Every Two and a Bit Years

My fellow Teepee artists and I have just come back from a weekend in Stourbridge in the Midlands to see the Glass Biennale at the International Festival of Glass. As the name suggests, this has always been held every two years since 2004 until last year when it was put on hold because the building that housed the exhibition at the Ruskin Glass Centre needed renovating. Having become a regular fixture in the glass calendar, the Glass Biennale at the International Festival of Glass was always looked forward to on the August bank holiday weekend, but for some odd reason the new director this year decided to hold it instead in May. We were told this was so people didn’t have to wait a full three years before the next one but, frankly, this seemed an unnecessary complication. We would have rather waited the extra three months to see the glass in the sun. So it could have been the occasional drizzle and cold or it could have been the tighter hold on the finances by the new director, but somehow the whole festival felt a little flat.


I was not alone in finding the layout of the Glass Biennale exhibition a little strange. There seemed to be very few wall panels, and also a surprisingly high proportion of object based work, but I felt that the three long tables with objects squeezed onto them didn’t really present the glass in its best light. Curator Matt Duran had apparently explained to the audience at the private view the night before that the layout was meant to be read as a kind of stage set, and I could understand this while we were sitting on the chairs that had been laid out like an audience for the glass show. However once I stood up and walked around to actually look at the glass, it felt more like a table sale with pieces jostling for space.

Despite what I thought was a great shame that each object had not been given space to breathe, there were some interesting juxtapositions set up because of the proximity. One area on the tallest table was given over to glass which looked more like archaeological artefacts that had just been dug up and brushed down. Rachel Elliot’s ammonite form ‘Crude’ was lovely and quite different from what she normally makes. I also really loved James Masktrey’s “Shackleton’s Scrimshaw” which were five bottles which looked like they were filled with sea mist and Shackleton’s historical documents suspended inside. The concerns with history and memories were echoed in Lisa Catherine Sheppy’s suspended ‘Lost Pockets’ which hung screenprinted and fused glass nuggets in sheer organza pockets. I also really liked the overall winner of the Biennale, a gorgeous cast piece by Ashraf Hanna that I just wanted to stare into and immerse myself in its depth of colour.

We wandered around the Ruskin Glass Centre in the afternoon, watching a painting demonstration by the delightful Cappy Thompson who had run a masterclass earlier in the week and listening to a choir who sung harmoniously as the sun came out. We saw Georgia Redpath’s lovely installation which showed the four stages of making her complex cast pieces and then had a chat with her in her studio, admiring her work. We had lots of other places in and around Stourbridge to visit as part of the International Festival of Glass. We saw an engraving exhibition at the Red House Glass Cone after which we sat outside for a chilly cup of tea as actors in historical dress finished their work showing visitors round the museum and headed home in full costume.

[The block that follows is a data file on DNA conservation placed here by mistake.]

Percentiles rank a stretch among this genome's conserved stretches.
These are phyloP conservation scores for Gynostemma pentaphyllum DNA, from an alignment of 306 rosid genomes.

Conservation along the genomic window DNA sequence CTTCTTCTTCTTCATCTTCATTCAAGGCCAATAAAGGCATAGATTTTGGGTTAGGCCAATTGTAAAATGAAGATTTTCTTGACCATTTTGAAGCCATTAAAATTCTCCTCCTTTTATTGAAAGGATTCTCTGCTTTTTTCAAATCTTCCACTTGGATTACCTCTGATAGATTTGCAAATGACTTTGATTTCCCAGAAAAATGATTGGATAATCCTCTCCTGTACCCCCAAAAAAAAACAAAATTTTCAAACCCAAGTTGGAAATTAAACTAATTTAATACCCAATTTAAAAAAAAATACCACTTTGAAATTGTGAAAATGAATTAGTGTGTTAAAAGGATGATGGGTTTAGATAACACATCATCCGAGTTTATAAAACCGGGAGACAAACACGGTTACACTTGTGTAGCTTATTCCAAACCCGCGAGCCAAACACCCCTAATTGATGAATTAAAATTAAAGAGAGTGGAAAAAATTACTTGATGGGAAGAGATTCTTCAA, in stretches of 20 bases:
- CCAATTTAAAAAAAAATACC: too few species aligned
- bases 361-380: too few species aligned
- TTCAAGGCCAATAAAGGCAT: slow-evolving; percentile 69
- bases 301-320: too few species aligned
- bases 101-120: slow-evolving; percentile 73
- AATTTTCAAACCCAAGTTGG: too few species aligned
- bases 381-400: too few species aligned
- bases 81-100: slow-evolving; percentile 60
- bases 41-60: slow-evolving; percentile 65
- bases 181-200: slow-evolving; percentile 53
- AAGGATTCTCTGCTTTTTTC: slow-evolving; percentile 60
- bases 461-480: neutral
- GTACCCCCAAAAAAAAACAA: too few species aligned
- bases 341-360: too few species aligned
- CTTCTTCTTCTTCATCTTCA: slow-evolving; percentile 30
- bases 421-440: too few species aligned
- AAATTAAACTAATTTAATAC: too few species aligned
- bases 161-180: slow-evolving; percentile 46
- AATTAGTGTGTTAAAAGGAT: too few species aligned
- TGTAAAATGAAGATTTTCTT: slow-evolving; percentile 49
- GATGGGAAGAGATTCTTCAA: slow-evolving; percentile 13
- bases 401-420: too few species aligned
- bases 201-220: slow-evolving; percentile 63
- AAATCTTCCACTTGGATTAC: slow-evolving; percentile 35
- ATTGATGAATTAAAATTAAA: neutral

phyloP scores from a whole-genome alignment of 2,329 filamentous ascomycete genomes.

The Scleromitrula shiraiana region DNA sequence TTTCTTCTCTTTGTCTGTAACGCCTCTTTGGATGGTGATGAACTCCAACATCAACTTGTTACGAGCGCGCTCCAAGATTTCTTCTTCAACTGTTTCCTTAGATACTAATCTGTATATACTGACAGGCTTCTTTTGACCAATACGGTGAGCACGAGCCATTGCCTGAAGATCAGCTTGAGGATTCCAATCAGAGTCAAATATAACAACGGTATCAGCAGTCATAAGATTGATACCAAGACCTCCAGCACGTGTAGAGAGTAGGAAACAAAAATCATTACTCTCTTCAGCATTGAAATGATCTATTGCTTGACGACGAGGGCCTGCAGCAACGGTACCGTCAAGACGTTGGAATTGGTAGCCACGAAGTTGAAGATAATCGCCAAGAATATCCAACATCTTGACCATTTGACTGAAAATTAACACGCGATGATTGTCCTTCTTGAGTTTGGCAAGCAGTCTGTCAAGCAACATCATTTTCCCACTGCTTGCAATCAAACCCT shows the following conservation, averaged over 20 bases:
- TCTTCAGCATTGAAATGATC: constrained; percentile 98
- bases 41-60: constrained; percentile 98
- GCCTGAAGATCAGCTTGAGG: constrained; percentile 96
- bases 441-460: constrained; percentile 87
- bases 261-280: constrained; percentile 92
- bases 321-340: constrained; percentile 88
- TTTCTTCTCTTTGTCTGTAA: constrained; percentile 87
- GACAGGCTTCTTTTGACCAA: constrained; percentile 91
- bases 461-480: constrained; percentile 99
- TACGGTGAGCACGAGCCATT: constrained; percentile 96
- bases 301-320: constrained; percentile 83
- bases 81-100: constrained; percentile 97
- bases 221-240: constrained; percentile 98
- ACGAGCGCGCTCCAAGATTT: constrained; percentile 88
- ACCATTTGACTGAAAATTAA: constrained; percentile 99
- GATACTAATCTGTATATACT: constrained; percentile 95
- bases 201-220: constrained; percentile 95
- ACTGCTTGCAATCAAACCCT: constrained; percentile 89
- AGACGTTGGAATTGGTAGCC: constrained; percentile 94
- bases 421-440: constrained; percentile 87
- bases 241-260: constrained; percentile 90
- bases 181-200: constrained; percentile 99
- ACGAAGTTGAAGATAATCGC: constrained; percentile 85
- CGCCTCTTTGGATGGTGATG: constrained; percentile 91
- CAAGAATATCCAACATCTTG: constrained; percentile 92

Following this, came a Church Crawl, visiting various churches in the area for their own wonderful stained glass such as this example from the Wordsley Methodist Church. In fact in the back of the church there was an exhibition run by Bruntnell Astley. Putting on an exhibition when one is a photographer, as Simon Bruntnell is, must be made easier by the fact one has so many wonderful images to choose from. It seems as though Simon was making a good job of it as he had sold quite a number of pieces, possibly more than at the Biennale. Many of his artists were also showing at the Biennale, including our old friend Nicholas Collins. We spotted a wonderful Georgia Redpath piece that had sold – it was being shown with a cardboard base, but there were arrangements for the base to be cast in bronze later on. The exhibition continued into the garden where there were some grand Jenny Pickford glass and metal sculptures. My favourite pieces of all were a delicious collection of objects by Elliot Walker, darkly textural black blown shapes, and a glass skull cast in a delicious lime green glass.

On Sunday we had just enough time to squeeze in a dash around another church despite the imminent baptism that was about to happen and a lecture back in the Ruskin Glass Centre before lunch. Before setting off back to London we went to see the exhibition of contemporary Hungarian Glass. A small but perfectly formed exhibition, we were debating between us how Péter Borkovics made his wonderful cast piece when the curator suddenly popped up in our midst and explained the technique in terms that made it seem almost simple compared to our convoluted imaginationary methods. We marvelled at the skills required to make ‘Japanese and Chinese’, a rather saucy depiction of two figures in a bath. I fell in love with a smooth jewel-like curl of cast glass by Lazslo Lukacsi, and its subtly irridescent surface inhabited my dreams as I snoozed in the car on the long journey back to London.

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